At age 29, Cheryl Crow is a swing dancer, energetic volunteer, and a SMU student in the Master of Occupational Therapy (MOT) program. She is also living with rheumatoid arthritis (RA), an autoimmune disease that causes chronic inflammation of the joints. With incorrigible energy and a seemingly unending supply of positivity, Crow has tackled many challenges and is often asked, "How do you have so much energy?" For Cheryl, it just comes naturally.
"I was 20 when I learned I had RA," explains Crow. "I woke up one morning and couldn't move my hand and that was the final symptom that put everything together. I was very fortunate to respond well to the medicine. With the help of my rheumatologist, I have learned how to manage the disease."
Though the illness can last for years, some RA patients may experience long periods without symptoms. Typically, however, rheumatoid arthritis is a progressive illness that has the potential to cause joint functional disability. The small joints of both the hands and wrists are often involved. Simple tasks of daily living, such as turning door knobs and opening jars can become difficult during flares. Crow knows her positive attitude would be an asset as she navigates the challenges of living with RA as a future occupational therapist.
"You don't understand how many muscles and joints are involved in a simple activity until you don't have the use of them. Think of a time when you get a paper cut on your thumb and then you realize how much you need the use of your thumb finger. For me I have that kind of cut on my finger experience for prolonged periods of time. As a future OT, I can really understand and appreciate giving directions to somebody who might have a cognitive or physical challenge or limitation."
The cause of rheumatoid arthritis is still unknown. When the disease is active, symptoms can include fatigue, lack of appetite, low-grade fever, muscle and joint aches, and stiffness. Muscle and joint stiffness are usually most notable in the morning and after periods of inactivity.
"For me swing dancing is a passion, but sometimes my joints hurt and I have to think of funky new ways to do things where I can still participate but not necessarily do it the same way as everyone else can. It's learning how to say, "Okay let's work within this." instead of saying, "Oh I have a disability I can't do this."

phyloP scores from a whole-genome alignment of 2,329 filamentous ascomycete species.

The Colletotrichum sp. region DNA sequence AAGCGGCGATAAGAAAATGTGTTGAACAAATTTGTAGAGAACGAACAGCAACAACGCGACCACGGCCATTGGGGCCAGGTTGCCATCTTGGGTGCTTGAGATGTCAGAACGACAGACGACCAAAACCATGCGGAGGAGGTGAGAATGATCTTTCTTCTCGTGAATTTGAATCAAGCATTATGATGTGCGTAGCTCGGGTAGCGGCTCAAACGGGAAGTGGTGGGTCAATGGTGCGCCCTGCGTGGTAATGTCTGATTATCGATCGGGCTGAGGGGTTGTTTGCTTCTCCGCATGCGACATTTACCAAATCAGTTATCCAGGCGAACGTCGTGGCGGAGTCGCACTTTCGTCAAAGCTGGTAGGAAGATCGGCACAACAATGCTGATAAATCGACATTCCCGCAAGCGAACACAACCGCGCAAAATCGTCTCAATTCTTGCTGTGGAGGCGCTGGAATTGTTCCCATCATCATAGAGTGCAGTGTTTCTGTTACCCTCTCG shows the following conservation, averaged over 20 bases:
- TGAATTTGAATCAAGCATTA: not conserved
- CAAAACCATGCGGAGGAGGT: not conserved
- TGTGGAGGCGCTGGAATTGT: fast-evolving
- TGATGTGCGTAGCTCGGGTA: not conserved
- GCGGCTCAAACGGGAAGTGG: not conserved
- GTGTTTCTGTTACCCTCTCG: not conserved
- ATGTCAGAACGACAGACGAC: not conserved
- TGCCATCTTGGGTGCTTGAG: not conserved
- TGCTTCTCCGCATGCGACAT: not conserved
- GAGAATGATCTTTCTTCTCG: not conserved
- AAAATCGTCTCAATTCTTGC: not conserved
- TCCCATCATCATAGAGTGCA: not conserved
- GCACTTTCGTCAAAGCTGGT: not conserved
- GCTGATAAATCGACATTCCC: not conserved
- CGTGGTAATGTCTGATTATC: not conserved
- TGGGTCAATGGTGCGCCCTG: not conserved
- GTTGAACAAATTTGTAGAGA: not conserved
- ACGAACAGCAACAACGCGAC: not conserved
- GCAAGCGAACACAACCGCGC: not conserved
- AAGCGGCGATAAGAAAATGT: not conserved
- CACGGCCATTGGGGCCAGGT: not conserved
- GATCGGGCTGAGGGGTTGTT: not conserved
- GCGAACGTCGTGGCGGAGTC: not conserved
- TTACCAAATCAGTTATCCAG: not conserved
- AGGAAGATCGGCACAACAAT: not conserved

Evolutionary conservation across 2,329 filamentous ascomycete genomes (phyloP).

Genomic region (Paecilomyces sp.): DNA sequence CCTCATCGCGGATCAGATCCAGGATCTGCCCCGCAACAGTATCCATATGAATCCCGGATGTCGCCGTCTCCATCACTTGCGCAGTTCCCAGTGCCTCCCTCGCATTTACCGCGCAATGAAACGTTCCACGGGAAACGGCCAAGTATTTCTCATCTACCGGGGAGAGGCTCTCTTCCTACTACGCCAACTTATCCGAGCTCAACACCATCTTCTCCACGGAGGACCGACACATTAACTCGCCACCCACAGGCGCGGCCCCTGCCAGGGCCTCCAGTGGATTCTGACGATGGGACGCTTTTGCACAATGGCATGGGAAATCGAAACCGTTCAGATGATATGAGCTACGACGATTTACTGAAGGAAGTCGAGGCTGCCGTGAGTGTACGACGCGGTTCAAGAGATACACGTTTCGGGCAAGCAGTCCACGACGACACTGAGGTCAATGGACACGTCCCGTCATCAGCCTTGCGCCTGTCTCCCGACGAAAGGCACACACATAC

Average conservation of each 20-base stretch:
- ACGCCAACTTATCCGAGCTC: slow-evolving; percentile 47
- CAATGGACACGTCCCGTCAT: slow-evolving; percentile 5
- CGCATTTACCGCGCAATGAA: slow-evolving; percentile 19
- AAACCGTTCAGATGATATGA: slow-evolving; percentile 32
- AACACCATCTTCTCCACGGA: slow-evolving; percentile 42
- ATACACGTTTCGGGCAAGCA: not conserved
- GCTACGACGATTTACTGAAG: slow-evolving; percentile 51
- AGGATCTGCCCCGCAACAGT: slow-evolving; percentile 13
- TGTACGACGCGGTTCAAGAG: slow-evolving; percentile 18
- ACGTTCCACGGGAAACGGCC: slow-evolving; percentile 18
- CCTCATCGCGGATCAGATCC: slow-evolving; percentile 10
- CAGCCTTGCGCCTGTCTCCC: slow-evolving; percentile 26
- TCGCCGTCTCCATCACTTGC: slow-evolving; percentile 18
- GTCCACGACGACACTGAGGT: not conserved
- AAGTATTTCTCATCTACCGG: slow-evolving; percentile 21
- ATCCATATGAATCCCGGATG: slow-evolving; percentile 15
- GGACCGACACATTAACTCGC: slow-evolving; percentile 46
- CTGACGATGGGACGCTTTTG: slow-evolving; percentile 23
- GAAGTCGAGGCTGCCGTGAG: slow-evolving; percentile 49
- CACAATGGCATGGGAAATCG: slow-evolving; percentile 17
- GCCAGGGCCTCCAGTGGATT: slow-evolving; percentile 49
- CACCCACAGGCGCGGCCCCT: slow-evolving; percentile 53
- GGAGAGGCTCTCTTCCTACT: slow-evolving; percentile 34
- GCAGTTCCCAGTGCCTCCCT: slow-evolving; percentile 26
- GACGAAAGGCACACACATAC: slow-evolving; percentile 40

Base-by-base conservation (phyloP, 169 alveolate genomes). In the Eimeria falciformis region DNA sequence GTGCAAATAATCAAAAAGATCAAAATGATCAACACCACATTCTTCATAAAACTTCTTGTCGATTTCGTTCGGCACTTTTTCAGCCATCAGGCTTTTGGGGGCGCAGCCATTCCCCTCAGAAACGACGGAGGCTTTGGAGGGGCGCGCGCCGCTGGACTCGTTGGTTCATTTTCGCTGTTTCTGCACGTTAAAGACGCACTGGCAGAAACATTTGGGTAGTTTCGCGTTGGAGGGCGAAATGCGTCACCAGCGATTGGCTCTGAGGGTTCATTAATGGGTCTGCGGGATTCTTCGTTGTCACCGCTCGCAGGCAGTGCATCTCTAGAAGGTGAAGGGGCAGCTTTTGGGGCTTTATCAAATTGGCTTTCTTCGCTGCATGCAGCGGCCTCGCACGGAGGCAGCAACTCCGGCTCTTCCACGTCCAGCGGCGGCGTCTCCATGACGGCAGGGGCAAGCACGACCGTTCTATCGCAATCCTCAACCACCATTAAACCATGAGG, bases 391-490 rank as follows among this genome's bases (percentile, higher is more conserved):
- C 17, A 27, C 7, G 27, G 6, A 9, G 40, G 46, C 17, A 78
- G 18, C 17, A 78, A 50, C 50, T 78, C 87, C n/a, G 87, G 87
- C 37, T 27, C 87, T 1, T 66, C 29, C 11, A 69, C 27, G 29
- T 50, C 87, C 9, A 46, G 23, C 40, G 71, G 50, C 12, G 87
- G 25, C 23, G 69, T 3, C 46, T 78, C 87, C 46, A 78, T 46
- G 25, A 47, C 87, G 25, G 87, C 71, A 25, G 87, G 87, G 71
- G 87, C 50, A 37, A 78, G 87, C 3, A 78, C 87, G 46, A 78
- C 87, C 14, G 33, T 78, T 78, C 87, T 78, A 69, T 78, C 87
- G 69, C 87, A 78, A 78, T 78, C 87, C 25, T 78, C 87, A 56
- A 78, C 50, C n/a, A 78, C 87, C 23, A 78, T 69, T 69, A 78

It is Crow's desire to help others who suffer from similar diseases that helped her decide to pursue a master's in occupational therapy at SMU. "To me OT is a very optimistic field. It's saying that people who have some challenge in their life, be it a brain injury, autism, or a physical disability, can live life to the fullest within that challenge. That to me completely resonates with how I actually live my life. I feel a deep desire to play the role of healer, facilitator, and cheerleader for others living with physical challenges, especially because of the experiences I have with RA," Crow says.
Crow's zeal for life and high octane energy to never ‘quit' has made her one of 30 university students across the country to have been awarded funding from the 2010 UCB Rheumatoid Arthritis Family Scholarship. The scholarship is to assist graduates like Crow with their studies. Winners were selected not only for their academic ambitions but also for their demonstrated determination to live beyond the boundaries of RA.
"This year's scholarship winners are bringing to life the UCB vision of helping people with chronic diseases live better, more productive lives," said David Robinson, vice president and general manager of UCB Immunology Business Unit. "We work hard to develop patient programs that assist patients live beyond the boundaries of their chronic illnesses."
In the past five years the UCB, a Belgian biopharmaceutical company, has awarded over 400 scholarships, totaling more than $3 million. "The winners of the scholarship program have all overcome significant challenges and achieved impressive accomplishments in ways as individual as they are," said Robison.
"With this scholarship and the people around me at the University, I am excited and optimistic about my future and the endless possibilities around me," said Crow.
About Rheumatoid Arthritis
- Rheumatoid arthritis (RA) affects more than 1.3 million Americans, and it is estimated that five million people suffer from RA globally.
- Prevalence is not split evenly between genders, since women are three times more likely to be affected than men.
- Although RA can affect people of all ages, the onset of the disease usually occurs between 35-55 years of age.